Good luck with any fee/tax increase ballot initiatives this year if there is no serious effort on the part of electeds to reign in the costs of labor. I’m not optimistic about any of the fee/tax increases in 2010 – folks are strapped for cash, and aren’t about to give up even more of their money for governments at the voting booth.

    For San Francisco, we need to get a congestion charge for driving into downtown during the rush hours. We need to remove bus stops on every block (easy for me to say since my Rincon Hill neighborhood doesn’t really have any bus stops save the Embarcadero metro line, the Transbay Terminal starting-point buses, and a few stops along 2nd Street – meanwhile, everybody lives beetween 2nd and Steuart Streets in Rincon Hill). We need demand pricing for parking meters – those SFPark meters used by the Port seem to be working out fine. We need to charge handicapped drivers for parking at meters too … I don’t get the “free parking all day” thing – they can park in a garage if they need to park their car all day long.

    Anyway, that’s my armchair quarterbacking …. Good article, SFAppeal/Matt!

  • Erik

    They look like they are in order from most trouble to least trouble and the colors represent the changes that were made to each line last month.

  • Erik

    They look like they are in order from most trouble to least trouble and the colors represent the changes that were made to each line last month.

  • Matt Baume

    The list is ordered from most to least risk.

  • Matt Baume

    The list is ordered from most to least risk.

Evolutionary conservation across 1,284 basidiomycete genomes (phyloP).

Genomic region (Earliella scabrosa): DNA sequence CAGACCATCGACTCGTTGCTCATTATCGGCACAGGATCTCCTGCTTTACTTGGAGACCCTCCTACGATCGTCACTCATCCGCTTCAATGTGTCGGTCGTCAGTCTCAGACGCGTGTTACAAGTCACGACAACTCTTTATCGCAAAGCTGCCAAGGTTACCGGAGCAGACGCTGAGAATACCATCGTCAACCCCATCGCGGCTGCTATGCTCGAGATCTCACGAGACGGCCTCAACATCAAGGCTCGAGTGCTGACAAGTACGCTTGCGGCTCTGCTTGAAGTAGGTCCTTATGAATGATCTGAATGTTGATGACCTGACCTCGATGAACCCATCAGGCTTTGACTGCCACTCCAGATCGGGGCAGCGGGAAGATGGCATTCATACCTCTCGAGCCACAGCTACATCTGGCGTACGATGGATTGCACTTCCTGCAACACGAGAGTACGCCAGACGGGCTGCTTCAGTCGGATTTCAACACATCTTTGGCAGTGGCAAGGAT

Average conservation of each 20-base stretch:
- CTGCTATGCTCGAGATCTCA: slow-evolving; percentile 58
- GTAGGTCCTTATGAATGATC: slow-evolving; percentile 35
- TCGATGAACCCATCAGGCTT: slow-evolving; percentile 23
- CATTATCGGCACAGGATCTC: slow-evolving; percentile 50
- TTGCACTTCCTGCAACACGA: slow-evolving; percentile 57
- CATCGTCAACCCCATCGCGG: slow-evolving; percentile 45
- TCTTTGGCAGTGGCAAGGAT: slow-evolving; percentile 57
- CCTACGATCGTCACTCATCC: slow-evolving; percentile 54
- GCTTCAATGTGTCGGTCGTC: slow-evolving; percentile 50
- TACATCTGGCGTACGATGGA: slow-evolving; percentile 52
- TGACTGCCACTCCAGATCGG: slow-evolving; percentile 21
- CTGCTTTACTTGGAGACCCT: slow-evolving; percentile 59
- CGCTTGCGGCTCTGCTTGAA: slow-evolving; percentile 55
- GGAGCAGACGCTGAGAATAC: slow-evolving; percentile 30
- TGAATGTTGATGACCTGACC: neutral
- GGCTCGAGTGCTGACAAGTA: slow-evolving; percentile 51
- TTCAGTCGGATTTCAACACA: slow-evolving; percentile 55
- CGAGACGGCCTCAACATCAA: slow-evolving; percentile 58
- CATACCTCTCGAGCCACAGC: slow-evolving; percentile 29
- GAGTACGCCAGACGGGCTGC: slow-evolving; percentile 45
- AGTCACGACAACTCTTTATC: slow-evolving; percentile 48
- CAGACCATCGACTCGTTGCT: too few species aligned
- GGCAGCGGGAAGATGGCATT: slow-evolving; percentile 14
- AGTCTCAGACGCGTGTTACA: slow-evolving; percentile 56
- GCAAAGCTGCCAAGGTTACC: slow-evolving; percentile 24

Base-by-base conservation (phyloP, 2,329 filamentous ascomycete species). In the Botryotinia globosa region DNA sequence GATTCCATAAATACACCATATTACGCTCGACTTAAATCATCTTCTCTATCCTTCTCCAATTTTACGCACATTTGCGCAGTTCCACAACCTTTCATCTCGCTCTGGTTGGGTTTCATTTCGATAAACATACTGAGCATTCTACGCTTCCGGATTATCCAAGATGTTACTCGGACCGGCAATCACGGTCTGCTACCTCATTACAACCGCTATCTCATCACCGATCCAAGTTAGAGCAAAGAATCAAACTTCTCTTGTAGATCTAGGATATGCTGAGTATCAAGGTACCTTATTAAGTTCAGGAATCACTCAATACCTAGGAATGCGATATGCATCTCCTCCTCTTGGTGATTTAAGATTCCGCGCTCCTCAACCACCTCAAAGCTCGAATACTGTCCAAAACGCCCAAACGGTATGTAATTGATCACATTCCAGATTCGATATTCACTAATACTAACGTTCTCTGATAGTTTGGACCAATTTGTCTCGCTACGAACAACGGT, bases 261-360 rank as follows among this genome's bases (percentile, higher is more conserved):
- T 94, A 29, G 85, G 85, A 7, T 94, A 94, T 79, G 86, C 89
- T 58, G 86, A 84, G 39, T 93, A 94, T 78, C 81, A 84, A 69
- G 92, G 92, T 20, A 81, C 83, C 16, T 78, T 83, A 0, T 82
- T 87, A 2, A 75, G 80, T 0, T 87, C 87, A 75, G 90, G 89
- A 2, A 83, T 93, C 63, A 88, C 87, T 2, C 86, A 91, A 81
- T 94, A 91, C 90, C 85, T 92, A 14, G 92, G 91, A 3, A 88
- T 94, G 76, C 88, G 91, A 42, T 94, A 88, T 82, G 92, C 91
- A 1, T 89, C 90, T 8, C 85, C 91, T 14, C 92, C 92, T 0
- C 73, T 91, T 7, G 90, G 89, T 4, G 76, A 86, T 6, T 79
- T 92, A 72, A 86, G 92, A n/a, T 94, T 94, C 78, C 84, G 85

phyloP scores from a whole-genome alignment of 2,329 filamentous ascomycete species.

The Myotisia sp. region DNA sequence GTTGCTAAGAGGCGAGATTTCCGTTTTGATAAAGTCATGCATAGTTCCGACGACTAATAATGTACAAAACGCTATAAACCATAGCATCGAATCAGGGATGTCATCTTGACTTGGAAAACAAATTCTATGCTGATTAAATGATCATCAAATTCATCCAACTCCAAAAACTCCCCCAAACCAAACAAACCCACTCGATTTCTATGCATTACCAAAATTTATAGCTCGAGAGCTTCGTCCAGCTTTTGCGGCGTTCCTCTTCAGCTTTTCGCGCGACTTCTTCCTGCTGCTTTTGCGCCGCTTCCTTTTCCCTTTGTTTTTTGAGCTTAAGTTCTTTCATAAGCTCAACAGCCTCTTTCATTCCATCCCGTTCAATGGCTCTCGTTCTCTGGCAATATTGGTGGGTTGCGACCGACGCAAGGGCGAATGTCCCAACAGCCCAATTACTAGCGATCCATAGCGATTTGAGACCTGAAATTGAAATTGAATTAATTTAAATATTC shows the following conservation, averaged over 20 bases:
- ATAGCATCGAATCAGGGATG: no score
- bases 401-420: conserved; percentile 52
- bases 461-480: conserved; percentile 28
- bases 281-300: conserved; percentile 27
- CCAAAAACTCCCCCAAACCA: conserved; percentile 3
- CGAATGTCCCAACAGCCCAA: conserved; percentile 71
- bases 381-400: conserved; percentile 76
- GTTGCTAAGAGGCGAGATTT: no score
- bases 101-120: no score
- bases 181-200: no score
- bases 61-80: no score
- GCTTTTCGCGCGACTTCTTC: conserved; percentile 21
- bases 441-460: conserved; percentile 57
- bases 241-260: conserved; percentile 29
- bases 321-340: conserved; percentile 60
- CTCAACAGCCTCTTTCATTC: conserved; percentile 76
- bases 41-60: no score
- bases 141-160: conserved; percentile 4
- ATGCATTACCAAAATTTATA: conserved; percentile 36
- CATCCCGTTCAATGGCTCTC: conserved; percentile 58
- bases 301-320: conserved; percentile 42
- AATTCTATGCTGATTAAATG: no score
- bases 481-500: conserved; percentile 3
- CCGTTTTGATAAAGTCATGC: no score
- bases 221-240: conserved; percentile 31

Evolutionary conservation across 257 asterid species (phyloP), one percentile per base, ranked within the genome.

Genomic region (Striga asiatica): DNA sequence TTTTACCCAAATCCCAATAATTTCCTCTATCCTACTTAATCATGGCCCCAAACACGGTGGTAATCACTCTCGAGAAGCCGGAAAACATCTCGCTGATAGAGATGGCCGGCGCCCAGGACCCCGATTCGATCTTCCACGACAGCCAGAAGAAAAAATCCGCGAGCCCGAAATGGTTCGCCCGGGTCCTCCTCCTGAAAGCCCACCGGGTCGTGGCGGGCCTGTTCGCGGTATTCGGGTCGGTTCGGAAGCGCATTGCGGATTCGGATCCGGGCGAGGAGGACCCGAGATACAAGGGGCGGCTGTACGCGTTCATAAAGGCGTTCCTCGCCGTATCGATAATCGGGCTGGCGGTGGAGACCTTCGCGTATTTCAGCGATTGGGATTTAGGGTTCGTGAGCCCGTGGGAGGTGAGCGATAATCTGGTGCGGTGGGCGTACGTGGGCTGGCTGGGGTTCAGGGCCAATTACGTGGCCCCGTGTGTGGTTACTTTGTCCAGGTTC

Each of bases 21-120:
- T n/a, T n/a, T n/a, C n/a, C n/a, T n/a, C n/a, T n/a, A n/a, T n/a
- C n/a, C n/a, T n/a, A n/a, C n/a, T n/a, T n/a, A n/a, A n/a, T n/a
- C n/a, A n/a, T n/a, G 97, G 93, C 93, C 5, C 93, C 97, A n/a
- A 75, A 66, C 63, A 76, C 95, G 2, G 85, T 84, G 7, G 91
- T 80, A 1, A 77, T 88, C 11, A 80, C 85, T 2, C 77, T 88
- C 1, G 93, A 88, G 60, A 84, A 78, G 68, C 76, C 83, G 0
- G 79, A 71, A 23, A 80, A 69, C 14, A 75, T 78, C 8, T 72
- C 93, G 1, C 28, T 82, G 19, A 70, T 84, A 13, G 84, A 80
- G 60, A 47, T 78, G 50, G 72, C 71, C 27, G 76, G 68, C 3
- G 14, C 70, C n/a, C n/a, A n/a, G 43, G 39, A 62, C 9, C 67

• shig

    Shocking how muni is bleeding money. Where does all this money go to?

    Some thoughts gained from riding on other transit systems:
    1. It’s okay if it’s more expensive. It just has to work. I’d expect that even if you’re poor, an efficient transit system would be worth another dollar. You could make lunch at home or something with the time saved.
    2. The enter front, exit back system works well, and doesn’t slow things down. I’ve been on packed buses in Asia with wall to wall people, and it was still incredibly efficient. Right now, Muni lets people enter/exit on either one. *That* slows things down when you have to wait for people to walk out the front door, then the new riders get on. WTF is that? People just don’t care.

  • shig

    Shocking how muni is bleeding money. Where does all this money go to?

    Some thoughts gained from riding on other transit systems:
    1. It’s okay if it’s more expensive. It just has to work. I’d expect that even if you’re poor, an efficient transit system would be worth another dollar. You could make lunch at home or something with the time saved.
    2. The enter front, exit back system works well, and doesn’t slow things down. I’ve been on packed buses in Asia with wall to wall people, and it was still incredibly efficient. Right now, Muni lets people enter/exit on either one. *That* slows things down when you have to wait for people to walk out the front door, then the new riders get on. WTF is that? People just don’t care.

  • Erik

    Sometimes it’s fun (if the other person doesn’t look smelly or deranged or elderly) to step in the front door right away and make exiting people climb around you.

  • Erik

    Sometimes it’s fun (if the other person doesn’t look smelly or deranged or elderly) to step in the front door right away and make exiting people climb around you.

  • Alex Zepeda

    Do those systems in Asia accommodate disabled folks? The MUNI buses only have lifts/ramps up front, and only raise/lower the front suspension to accommodate folks who can’t hop off the bus easily.

    Besides, what do you do with all of those other doors? All of the trains and the longer buses have more than two sets of doors. Why shouldn’t riders make full use of them?

  • Alex Zepeda

    Do those systems in Asia accommodate disabled folks? The MUNI buses only have lifts/ramps up front, and only raise/lower the front suspension to accommodate folks who can’t hop off the bus easily.

    Besides, what do you do with all of those other doors? All of the trains and the longer buses have more than two sets of doors. Why shouldn’t riders make full use of them?